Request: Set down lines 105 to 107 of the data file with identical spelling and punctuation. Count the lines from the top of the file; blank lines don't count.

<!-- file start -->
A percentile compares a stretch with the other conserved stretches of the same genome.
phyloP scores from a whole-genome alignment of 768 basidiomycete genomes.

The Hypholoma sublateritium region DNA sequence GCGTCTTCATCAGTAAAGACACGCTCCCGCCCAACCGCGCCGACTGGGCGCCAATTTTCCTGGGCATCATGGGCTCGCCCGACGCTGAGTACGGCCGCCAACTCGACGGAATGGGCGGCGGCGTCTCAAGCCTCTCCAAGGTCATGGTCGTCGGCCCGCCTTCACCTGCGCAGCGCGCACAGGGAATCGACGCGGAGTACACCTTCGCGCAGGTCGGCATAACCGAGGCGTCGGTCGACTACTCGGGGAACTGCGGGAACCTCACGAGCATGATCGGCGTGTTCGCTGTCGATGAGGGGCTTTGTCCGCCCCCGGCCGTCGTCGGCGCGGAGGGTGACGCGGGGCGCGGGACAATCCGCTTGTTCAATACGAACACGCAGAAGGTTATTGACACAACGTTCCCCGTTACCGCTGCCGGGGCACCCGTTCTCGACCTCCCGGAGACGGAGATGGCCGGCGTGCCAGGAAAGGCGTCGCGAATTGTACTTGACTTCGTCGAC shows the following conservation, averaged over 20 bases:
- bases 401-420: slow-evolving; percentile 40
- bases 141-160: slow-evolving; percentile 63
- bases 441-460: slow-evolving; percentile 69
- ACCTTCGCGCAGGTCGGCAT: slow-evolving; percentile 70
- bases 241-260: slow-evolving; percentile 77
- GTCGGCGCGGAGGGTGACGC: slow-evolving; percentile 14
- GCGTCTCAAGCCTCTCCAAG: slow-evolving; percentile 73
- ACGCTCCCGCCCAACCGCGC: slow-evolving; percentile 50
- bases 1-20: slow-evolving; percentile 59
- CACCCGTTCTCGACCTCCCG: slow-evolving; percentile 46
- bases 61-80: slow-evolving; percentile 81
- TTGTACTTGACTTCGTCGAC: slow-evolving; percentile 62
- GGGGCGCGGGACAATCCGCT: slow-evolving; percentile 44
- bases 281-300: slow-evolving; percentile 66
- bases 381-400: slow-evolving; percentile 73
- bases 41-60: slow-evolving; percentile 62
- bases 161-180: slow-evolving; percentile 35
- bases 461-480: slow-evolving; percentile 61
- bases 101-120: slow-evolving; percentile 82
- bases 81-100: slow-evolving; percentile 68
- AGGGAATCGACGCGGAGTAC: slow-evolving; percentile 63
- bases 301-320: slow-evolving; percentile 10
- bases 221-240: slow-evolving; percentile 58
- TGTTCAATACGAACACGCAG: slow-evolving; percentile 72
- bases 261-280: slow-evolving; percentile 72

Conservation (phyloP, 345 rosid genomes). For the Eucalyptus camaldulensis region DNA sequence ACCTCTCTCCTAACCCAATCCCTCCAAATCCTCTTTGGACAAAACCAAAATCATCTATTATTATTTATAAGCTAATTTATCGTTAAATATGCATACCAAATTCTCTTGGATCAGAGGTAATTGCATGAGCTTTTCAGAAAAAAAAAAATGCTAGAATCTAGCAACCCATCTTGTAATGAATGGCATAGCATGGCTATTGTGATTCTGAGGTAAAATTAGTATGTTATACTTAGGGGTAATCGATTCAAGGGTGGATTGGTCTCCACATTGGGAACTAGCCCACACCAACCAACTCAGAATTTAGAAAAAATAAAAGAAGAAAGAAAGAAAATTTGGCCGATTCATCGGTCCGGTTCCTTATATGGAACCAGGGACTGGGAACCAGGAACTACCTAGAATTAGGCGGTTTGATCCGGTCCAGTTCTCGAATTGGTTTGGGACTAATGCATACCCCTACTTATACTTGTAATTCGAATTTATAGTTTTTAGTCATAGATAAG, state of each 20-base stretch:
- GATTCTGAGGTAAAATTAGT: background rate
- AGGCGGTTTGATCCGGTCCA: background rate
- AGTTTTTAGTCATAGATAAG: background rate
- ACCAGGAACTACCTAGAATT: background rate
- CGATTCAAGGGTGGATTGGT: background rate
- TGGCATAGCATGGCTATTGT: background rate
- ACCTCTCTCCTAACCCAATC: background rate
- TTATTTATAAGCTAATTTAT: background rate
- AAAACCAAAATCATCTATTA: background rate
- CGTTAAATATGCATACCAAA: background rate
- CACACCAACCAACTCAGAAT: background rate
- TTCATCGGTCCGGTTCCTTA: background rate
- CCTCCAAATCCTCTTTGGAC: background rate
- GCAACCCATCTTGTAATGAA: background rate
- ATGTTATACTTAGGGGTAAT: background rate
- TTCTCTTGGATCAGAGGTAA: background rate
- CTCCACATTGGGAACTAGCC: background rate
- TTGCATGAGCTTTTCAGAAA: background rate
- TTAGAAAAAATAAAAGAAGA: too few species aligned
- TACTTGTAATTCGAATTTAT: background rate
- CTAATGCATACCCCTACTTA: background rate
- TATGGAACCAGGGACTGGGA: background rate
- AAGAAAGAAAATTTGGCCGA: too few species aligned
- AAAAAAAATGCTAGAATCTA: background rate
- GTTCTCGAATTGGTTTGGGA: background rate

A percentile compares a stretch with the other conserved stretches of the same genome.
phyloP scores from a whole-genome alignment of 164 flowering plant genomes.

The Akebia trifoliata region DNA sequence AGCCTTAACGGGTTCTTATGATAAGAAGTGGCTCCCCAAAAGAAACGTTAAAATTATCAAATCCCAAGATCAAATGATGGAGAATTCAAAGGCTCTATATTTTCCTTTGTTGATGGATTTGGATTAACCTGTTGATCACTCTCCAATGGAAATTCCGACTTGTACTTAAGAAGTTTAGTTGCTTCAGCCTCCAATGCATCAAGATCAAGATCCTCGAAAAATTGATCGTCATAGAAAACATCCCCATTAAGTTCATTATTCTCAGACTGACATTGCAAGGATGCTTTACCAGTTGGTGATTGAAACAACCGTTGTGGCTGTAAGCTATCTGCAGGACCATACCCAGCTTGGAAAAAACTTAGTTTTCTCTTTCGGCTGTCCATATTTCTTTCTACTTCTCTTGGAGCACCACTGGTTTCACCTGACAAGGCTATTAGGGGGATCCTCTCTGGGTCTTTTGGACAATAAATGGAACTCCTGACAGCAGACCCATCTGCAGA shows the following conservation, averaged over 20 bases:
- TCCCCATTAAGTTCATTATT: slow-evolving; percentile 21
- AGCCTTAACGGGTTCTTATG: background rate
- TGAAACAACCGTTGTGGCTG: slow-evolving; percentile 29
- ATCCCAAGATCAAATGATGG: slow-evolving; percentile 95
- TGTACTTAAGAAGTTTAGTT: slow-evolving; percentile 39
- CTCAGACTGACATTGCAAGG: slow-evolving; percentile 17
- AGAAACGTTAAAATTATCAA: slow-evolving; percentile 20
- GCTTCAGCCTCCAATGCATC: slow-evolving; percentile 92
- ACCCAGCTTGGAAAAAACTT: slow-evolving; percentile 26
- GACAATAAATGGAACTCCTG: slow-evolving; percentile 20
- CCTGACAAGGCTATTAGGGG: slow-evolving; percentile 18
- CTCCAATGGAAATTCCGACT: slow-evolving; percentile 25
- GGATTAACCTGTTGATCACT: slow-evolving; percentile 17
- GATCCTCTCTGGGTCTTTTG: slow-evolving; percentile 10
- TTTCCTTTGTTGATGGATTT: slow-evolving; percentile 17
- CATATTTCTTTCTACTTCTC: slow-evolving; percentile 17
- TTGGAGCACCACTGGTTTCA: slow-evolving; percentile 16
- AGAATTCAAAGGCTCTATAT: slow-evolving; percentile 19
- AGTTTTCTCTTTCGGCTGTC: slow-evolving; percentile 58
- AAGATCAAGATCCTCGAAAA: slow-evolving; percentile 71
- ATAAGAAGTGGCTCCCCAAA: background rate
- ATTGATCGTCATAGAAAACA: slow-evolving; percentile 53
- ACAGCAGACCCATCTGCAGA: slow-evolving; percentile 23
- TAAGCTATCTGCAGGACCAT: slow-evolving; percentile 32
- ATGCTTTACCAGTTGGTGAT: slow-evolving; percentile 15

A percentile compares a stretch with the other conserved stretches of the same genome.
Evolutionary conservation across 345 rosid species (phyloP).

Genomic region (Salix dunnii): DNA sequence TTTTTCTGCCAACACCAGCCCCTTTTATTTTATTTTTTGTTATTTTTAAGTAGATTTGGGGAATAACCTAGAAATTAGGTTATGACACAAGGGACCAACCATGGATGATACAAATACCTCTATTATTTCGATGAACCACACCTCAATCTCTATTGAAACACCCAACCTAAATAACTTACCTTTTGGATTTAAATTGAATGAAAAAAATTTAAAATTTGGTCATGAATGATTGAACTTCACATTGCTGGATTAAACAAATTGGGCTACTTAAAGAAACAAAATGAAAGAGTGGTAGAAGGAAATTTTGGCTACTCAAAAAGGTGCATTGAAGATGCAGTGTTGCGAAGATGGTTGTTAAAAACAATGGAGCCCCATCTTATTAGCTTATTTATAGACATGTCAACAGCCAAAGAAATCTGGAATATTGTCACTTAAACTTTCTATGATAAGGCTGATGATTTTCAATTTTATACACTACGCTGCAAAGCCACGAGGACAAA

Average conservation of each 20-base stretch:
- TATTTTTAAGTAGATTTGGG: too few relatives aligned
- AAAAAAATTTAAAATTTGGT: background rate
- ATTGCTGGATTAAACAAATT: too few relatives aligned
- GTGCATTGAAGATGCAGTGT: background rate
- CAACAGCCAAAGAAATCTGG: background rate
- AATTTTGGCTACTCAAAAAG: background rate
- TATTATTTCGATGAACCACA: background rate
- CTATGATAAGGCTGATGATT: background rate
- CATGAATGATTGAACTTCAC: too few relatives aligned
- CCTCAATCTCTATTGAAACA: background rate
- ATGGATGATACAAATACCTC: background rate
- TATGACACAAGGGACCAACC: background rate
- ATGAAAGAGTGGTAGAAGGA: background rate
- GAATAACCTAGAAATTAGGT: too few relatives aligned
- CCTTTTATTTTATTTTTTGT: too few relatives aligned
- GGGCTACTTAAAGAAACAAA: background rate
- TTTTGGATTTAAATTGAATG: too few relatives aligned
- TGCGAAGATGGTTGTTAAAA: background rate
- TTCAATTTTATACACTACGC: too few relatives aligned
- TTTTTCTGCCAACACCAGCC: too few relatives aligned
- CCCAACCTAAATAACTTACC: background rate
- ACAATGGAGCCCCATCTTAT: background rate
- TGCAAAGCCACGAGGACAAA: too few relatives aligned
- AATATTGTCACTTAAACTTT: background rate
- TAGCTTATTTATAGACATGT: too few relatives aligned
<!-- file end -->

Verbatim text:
- TTCAATTTTATACACTACGC: too few relatives aligned
- TTTTTCTGCCAACACCAGCC: too few relatives aligned
- CCCAACCTAAATAACTTACC: background rate